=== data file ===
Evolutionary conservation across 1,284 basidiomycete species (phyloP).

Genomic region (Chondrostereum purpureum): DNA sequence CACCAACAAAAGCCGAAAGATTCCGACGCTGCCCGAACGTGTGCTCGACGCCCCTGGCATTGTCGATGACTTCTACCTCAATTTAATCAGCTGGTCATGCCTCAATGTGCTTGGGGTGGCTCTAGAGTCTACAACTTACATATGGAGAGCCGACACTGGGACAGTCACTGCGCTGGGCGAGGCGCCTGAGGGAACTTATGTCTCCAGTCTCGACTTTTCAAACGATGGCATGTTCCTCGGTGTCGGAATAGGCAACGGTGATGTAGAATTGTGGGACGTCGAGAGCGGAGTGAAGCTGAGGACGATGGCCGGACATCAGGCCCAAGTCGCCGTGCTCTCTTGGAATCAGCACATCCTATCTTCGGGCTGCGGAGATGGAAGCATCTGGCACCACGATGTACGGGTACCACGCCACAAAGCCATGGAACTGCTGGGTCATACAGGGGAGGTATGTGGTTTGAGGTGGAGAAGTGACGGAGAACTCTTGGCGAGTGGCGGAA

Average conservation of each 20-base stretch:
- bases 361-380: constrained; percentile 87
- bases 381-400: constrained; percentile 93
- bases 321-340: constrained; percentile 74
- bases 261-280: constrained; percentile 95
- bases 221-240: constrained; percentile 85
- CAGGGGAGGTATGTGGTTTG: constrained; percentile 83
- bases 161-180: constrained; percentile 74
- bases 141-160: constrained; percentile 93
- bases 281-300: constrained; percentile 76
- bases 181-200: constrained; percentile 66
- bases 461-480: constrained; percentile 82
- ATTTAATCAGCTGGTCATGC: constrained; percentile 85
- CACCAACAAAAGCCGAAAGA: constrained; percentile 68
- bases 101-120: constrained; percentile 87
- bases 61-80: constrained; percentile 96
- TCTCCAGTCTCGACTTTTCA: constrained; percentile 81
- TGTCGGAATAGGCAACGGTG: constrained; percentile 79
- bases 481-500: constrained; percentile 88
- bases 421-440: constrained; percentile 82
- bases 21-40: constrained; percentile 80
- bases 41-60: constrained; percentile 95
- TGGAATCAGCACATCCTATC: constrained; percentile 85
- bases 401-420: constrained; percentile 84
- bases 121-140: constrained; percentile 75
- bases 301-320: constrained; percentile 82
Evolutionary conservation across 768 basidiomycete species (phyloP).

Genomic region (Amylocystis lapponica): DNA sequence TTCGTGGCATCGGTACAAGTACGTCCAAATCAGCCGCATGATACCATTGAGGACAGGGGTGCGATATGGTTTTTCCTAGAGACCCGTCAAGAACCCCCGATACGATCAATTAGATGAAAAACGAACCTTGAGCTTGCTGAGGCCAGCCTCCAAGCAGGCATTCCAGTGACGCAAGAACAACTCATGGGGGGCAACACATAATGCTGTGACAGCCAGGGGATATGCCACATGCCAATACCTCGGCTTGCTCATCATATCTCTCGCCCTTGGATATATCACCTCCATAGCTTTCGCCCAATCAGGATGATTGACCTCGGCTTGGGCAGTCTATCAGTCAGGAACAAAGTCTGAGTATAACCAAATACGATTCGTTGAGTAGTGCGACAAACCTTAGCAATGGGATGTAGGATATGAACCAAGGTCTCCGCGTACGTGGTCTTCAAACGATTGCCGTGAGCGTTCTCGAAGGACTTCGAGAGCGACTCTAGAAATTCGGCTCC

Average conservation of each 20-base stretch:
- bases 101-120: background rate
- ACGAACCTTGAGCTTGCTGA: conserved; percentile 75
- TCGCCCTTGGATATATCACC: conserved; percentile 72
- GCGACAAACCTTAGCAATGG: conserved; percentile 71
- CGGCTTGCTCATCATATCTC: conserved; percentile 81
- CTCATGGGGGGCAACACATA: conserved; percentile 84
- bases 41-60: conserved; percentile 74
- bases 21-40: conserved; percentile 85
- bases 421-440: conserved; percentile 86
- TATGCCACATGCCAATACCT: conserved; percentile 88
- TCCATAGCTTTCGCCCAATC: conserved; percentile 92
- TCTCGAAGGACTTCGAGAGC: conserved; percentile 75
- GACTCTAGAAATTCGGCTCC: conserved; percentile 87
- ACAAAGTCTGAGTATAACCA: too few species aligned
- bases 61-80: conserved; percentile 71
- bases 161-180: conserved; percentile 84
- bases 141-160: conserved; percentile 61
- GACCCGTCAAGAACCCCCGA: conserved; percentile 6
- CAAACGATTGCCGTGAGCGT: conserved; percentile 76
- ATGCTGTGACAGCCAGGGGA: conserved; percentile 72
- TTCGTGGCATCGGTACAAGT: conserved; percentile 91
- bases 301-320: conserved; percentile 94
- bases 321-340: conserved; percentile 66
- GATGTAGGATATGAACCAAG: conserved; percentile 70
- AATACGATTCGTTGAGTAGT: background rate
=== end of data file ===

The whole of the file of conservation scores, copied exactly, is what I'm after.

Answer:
Evolutionary conservation across 1,284 basidiomycete species (phyloP).

Genomic region (Chondrostereum purpureum): DNA sequence CACCAACAAAAGCCGAAAGATTCCGACGCTGCCCGAACGTGTGCTCGACGCCCCTGGCATTGTCGATGACTTCTACCTCAATTTAATCAGCTGGTCATGCCTCAATGTGCTTGGGGTGGCTCTAGAGTCTACAACTTACATATGGAGAGCCGACACTGGGACAGTCACTGCGCTGGGCGAGGCGCCTGAGGGAACTTATGTCTCCAGTCTCGACTTTTCAAACGATGGCATGTTCCTCGGTGTCGGAATAGGCAACGGTGATGTAGAATTGTGGGACGTCGAGAGCGGAGTGAAGCTGAGGACGATGGCCGGACATCAGGCCCAAGTCGCCGTGCTCTCTTGGAATCAGCACATCCTATCTTCGGGCTGCGGAGATGGAAGCATCTGGCACCACGATGTACGGGTACCACGCCACAAAGCCATGGAACTGCTGGGTCATACAGGGGAGGTATGTGGTTTGAGGTGGAGAAGTGACGGAGAACTCTTGGCGAGTGGCGGAA

Average conservation of each 20-base stretch:
- bases 361-380: constrained; percentile 87
- bases 381-400: constrained; percentile 93
- bases 321-340: constrained; percentile 74
- bases 261-280: constrained; percentile 95
- bases 221-240: constrained; percentile 85
- CAGGGGAGGTATGTGGTTTG: constrained; percentile 83
- bases 161-180: constrained; percentile 74
- bases 141-160: constrained; percentile 93
- bases 281-300: constrained; percentile 76
- bases 181-200: constrained; percentile 66
- bases 461-480: constrained; percentile 82
- ATTTAATCAGCTGGTCATGC: constrained; percentile 85
- CACCAACAAAAGCCGAAAGA: constrained; percentile 68
- bases 101-120: constrained; percentile 87
- bases 61-80: constrained; percentile 96
- TCTCCAGTCTCGACTTTTCA: constrained; percentile 81
- TGTCGGAATAGGCAACGGTG: constrained; percentile 79
- bases 481-500: constrained; percentile 88
- bases 421-440: constrained; percentile 82
- bases 21-40: constrained; percentile 80
- bases 41-60: constrained; percentile 95
- TGGAATCAGCACATCCTATC: constrained; percentile 85
- bases 401-420: constrained; percentile 84
- bases 121-140: constrained; percentile 75
- bases 301-320: constrained; percentile 82
Evolutionary conservation across 768 basidiomycete species (phyloP).

Genomic region (Amylocystis lapponica): DNA sequence TTCGTGGCATCGGTACAAGTACGTCCAAATCAGCCGCATGATACCATTGAGGACAGGGGTGCGATATGGTTTTTCCTAGAGACCCGTCAAGAACCCCCGATACGATCAATTAGATGAAAAACGAACCTTGAGCTTGCTGAGGCCAGCCTCCAAGCAGGCATTCCAGTGACGCAAGAACAACTCATGGGGGGCAACACATAATGCTGTGACAGCCAGGGGATATGCCACATGCCAATACCTCGGCTTGCTCATCATATCTCTCGCCCTTGGATATATCACCTCCATAGCTTTCGCCCAATCAGGATGATTGACCTCGGCTTGGGCAGTCTATCAGTCAGGAACAAAGTCTGAGTATAACCAAATACGATTCGTTGAGTAGTGCGACAAACCTTAGCAATGGGATGTAGGATATGAACCAAGGTCTCCGCGTACGTGGTCTTCAAACGATTGCCGTGAGCGTTCTCGAAGGACTTCGAGAGCGACTCTAGAAATTCGGCTCC

Average conservation of each 20-base stretch:
- bases 101-120: background rate
- ACGAACCTTGAGCTTGCTGA: conserved; percentile 75
- TCGCCCTTGGATATATCACC: conserved; percentile 72
- GCGACAAACCTTAGCAATGG: conserved; percentile 71
- CGGCTTGCTCATCATATCTC: conserved; percentile 81
- CTCATGGGGGGCAACACATA: conserved; percentile 84
- bases 41-60: conserved; percentile 74
- bases 21-40: conserved; percentile 85
- bases 421-440: conserved; percentile 86
- TATGCCACATGCCAATACCT: conserved; percentile 88
- TCCATAGCTTTCGCCCAATC: conserved; percentile 92
- TCTCGAAGGACTTCGAGAGC: conserved; percentile 75
- GACTCTAGAAATTCGGCTCC: conserved; percentile 87
- ACAAAGTCTGAGTATAACCA: too few species aligned
- bases 61-80: conserved; percentile 71
- bases 161-180: conserved; percentile 84
- bases 141-160: conserved; percentile 61
- GACCCGTCAAGAACCCCCGA: conserved; percentile 6
- CAAACGATTGCCGTGAGCGT: conserved; percentile 76
- ATGCTGTGACAGCCAGGGGA: conserved; percentile 72
- TTCGTGGCATCGGTACAAGT: conserved; percentile 91
- bases 301-320: conserved; percentile 94
- bases 321-340: conserved; percentile 66
- GATGTAGGATATGAACCAAG: conserved; percentile 70
- AATACGATTCGTTGAGTAGT: background rate